Sigma Gamma Rho Sorority

The University of Cincinnati’s chapter of Sigma Gamma Rho Sorority Inc. hosted a human trafficking awareness and education event this past Monday, January 30 titled “Break The Silence. Break The Chains.”

Every year, millions of men, women and children are trafficked worldwide, including in the United States. It's a problem that is frequently underrecognized in the world and a violation of human rights – as well as a form of labor exploitation where people are forced into to labor. The International Labour Organization released a report in September 2022 estimating that 49.6 million people are in “modern-day slavery” and of that, 27.6 million refer to human trafficking. 

The University of Cincinnati’s (UC) chapter of Sigma Gamma Rho Sorority Inc. hosted a human trafficking awareness and education event Jan. 30, titled “Break The Silence. Break The Chains.” This event emphasized the significance of students learning and wanting to make a difference in the world to help prevent human trafficking in their communities. 

“Human trafficking is a heavy topic for so many people and may be difficult for them to hear, so being able to offer courses and speak with different student groups is a step to providing the information and encouraging them to want to learn,” said Dr. Jon Weller, director of international enrollment and strategic partnerships.   

Sigma Gamma Rho was founded in 1922 and has since stood by their mission of empowering women and their families, which enhances their way of life. The women of Sigma Gamma Rho Inc. aim to lead positive change to help uplift the community through sisterhood, leadership and service. Bringing attention to unrecognized topics through providing qualified speakers and accurate information aids in protecting the students of UC’s campus. 

“There are many young individuals overall, who come to our school and may be impressionable, so it is important for us to educate and bring these topics not just to our members, but to the university community,” said Dominique Dunlap, president of Sigma Gamma Rho. 

The event highlighted the different forms of human trafficking and how they can operate. Two main forms are forced labor and sex trafficking, in which traffickers exploit adults and children by compelling them to perform labor or services and engage in commercial sex. A trafficker can be anyone, whether it is a stranger, acquaintance, neighbor or even a loved one. In many cases, the victims are aware of who their trafficker is and were brought into trafficking through false promises of a decent job and better life. Traffickers target individuals who they believe are vulnerable in any way and will be susceptible to force or coercion. This industry is a growing international trade, making billions of dollars at the expense of millions of victims who are robbed of their dignity and freedom.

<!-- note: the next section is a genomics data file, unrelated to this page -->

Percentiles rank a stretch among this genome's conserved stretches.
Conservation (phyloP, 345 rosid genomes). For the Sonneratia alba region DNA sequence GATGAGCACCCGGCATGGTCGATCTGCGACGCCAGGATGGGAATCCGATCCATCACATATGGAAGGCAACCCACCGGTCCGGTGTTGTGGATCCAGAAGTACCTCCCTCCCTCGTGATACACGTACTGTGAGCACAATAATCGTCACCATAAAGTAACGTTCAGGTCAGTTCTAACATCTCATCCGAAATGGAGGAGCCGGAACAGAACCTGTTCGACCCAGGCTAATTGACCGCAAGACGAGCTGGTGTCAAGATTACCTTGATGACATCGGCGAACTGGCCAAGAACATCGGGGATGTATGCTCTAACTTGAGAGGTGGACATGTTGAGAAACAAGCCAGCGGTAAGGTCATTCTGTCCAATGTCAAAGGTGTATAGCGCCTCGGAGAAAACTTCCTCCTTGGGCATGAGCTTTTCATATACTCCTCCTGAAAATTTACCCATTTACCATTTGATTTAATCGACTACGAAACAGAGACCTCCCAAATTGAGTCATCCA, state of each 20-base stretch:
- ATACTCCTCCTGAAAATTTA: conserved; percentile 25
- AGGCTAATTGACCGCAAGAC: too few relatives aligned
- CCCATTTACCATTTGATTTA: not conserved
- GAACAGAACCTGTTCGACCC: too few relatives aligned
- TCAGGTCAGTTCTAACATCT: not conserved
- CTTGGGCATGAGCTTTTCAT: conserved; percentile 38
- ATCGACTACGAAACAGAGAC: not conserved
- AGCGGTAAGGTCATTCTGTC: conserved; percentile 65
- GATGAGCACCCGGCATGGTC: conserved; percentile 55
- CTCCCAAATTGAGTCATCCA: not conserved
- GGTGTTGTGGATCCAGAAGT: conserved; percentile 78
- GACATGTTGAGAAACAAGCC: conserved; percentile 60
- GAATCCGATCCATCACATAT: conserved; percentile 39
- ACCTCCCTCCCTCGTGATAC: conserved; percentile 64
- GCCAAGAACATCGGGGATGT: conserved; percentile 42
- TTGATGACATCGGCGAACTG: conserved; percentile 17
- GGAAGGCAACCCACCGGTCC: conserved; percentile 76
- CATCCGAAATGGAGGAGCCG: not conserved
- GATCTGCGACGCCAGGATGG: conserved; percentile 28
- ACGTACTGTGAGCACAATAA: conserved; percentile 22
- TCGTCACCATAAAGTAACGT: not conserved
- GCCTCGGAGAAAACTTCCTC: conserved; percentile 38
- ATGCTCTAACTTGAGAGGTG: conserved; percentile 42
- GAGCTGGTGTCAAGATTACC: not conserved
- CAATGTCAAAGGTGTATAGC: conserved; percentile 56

More universities in the state are teaching awareness classes to educate students on the signs of human trafficking and inform students of a variety of methods for them to make a difference, to decrease the rate of this industry. Human trafficking organizations advocate for stronger anti-trafficking laws, provide service and support for victims of trafficking crimes, and develop long-term strategies to end trafficking. Actions such as supporting student or local organizations that focus on the recognition and prevention of trafficking are critical to progress in combating this global issue. 

“Volunteering for organizations like The Freedom Center, Josephine’s Clinic, Aruna, or UC’s chapter of Free The Slaves gives students an overview of these different issues and introduces them to groups that are working every day to put an end to human trafficking,” Weller said. 

The theme, “Break The Silence. Break The Chains” symbolizes that not only as a country but as a campus it is crucial to be informed and vigilant to prohibit the rise of human trafficking. By instilling this knowledge in students, they are exposed to ways they can rise as leaders for themselves and other people around them. 

“Knowledge is power,” Dunlap said. “Focusing on things such as human trafficking, we as students are learning more about how to be an asset in the community and the simple things, we can do to help combat it in order to break the stigma.”